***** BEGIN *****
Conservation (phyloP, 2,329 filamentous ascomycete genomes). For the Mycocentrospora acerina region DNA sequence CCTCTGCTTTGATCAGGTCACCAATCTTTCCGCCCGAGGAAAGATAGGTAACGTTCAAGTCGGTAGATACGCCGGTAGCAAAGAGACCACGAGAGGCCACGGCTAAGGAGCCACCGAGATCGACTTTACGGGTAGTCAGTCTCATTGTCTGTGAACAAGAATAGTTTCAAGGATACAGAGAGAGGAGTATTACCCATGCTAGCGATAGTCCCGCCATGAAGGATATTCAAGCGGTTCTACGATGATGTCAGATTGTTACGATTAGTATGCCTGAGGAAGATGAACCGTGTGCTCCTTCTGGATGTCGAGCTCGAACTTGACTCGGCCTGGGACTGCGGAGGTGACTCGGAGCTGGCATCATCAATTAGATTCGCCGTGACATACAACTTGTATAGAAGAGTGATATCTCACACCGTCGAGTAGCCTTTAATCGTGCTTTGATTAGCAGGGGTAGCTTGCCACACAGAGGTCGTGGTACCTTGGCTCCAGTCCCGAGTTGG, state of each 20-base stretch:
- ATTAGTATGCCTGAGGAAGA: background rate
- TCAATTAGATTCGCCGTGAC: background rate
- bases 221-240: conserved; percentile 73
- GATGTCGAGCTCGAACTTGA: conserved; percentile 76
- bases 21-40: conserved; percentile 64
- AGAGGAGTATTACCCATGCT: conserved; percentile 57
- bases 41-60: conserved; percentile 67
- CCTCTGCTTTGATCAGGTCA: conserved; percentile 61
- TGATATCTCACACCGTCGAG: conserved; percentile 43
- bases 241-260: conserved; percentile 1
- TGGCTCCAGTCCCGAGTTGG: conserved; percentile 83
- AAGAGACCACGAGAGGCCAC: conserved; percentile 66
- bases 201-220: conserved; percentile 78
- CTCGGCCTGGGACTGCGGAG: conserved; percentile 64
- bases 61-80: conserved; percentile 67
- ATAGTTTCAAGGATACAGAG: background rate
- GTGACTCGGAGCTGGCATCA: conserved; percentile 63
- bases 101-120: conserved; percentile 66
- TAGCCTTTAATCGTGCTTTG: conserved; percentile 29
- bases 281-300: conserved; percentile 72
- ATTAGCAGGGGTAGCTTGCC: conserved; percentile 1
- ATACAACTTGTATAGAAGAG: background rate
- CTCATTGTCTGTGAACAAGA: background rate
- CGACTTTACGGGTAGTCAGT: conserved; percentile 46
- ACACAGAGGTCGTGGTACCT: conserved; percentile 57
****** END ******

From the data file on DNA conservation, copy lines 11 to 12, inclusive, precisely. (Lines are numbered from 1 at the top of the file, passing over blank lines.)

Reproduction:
- bases 241-260: conserved; percentile 1
- TGGCTCCAGTCCCGAGTTGG: conserved; percentile 83